Now we’re all set to start using’s SDK and get video chat working! Head to your app.component.ts and inject the NgxAgoraService into your component constructor. Let’s also implement OnInit and create a public list to keep track of remote user IDs.

DIY DI — now we can use the Agora API

The next step is to create the client object that provides functions to connect your computer to the Agora servers and, ultimately, other peoples’ computers.

At this stage, you can provide the type of conference call that you’ll be connecting. Agora currently supports two types:

We’re going to focus on rtc in this case, so use the createClient method provided by the NgxAgoraService to set a local AgoraClient object that we’ll use to interact with the SDK. Next, assign to the client the event handlers necessary to respond to important events in the WebRTC lifecycle.

It’s important to assign these handlers immediately after the client is created, otherwise events may fire off before you’re listening for them.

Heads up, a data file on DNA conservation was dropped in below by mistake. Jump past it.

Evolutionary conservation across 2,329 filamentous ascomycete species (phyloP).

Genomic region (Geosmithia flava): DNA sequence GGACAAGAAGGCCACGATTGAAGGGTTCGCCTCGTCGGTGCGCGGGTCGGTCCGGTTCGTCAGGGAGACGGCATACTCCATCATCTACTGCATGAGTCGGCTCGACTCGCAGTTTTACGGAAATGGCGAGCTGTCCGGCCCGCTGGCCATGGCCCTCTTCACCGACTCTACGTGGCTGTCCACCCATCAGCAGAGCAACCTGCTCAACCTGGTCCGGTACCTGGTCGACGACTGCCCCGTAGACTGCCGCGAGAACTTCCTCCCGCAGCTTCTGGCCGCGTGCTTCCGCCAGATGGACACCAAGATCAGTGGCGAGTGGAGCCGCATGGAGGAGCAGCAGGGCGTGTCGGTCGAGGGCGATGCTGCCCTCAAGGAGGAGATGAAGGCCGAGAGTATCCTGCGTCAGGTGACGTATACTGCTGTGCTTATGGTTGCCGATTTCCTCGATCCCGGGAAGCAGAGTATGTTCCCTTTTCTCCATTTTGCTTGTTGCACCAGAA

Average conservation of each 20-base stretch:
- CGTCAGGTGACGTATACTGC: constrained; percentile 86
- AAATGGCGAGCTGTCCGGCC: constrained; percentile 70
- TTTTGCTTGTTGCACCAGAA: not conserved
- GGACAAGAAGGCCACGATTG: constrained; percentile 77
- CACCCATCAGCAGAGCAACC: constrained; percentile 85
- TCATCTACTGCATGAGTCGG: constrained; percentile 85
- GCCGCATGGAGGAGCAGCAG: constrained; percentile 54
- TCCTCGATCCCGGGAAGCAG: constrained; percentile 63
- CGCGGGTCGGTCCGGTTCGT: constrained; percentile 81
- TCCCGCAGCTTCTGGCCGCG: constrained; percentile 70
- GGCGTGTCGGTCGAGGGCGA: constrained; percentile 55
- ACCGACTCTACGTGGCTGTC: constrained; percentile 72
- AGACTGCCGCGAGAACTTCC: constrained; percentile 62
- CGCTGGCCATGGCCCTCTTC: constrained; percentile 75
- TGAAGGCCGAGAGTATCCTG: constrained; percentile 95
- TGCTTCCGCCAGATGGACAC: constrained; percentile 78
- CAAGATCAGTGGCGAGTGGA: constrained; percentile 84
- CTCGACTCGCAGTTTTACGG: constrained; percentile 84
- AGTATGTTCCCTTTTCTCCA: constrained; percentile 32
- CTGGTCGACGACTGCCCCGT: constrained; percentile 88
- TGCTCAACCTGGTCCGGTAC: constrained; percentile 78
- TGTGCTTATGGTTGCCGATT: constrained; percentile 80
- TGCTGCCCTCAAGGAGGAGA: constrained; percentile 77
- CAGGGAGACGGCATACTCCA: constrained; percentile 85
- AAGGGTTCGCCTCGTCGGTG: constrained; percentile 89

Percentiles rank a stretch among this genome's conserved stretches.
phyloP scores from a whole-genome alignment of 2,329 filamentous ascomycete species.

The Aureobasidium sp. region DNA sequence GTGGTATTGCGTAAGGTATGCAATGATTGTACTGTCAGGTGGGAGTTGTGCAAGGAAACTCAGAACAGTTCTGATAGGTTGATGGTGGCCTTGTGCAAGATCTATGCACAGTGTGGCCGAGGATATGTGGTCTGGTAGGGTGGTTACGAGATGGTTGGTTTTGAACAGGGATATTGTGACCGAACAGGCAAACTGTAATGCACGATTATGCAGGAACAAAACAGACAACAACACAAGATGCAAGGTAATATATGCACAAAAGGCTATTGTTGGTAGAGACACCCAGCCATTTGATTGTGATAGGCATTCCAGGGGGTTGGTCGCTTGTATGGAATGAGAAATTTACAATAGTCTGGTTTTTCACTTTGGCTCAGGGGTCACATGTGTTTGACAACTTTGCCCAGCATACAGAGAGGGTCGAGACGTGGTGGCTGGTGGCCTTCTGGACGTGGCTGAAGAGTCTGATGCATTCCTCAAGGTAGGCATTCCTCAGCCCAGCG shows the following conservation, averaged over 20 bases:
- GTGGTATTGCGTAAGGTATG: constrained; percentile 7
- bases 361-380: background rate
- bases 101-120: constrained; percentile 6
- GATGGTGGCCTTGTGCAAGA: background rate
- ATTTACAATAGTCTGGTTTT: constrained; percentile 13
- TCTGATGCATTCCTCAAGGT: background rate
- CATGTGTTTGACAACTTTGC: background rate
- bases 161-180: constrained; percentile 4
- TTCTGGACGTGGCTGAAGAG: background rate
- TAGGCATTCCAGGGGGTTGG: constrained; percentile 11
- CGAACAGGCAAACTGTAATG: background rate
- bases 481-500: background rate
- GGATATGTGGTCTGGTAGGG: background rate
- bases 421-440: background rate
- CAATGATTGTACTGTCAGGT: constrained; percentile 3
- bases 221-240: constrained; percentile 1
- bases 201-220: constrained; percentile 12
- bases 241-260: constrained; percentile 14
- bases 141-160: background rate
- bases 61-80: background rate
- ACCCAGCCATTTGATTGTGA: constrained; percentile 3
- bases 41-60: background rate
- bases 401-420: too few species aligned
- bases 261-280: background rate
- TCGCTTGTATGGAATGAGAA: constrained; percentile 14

Initialized the client and its event handlers

The NgxAgoraService automatically initializes the client, using the AppId provided in the app.module.ts import of the library, the client after creation, but the createClient method provides the ability to override this init call with your own.

Set Up the Template

We need to create a local A/V stream to send to a remote user and, if we want to display that stream on our screen, we need to connect it to our HTML template.

We’ll add some light styling just to be fancy 💖’s SDK looks for an HTMLElement with a specified id to play the stream in, so let’s place a <div> inside our template, binding its id to a variable, localCallId, in our component.

While you typically only have one local A/V stream, you can interact with multiple remote streams, each of which you can perform the same process on to get it displayed in the client.

Now that we have the template ready, let’s go about creating our local stream and publishing it to a server channel.

Create and Connect Your Local Stream

Back in app.component.ts, create an A/V stream with a call to NgxAgoraService’s createStream function. This is where you tell’s SDK what kind of stream you want to create, whether it has audio, video, screen, and what you want to name it. As mentioned in the documentation, make sure not to include video and screen as true at the same time.

Create a local stream and play it in the browser.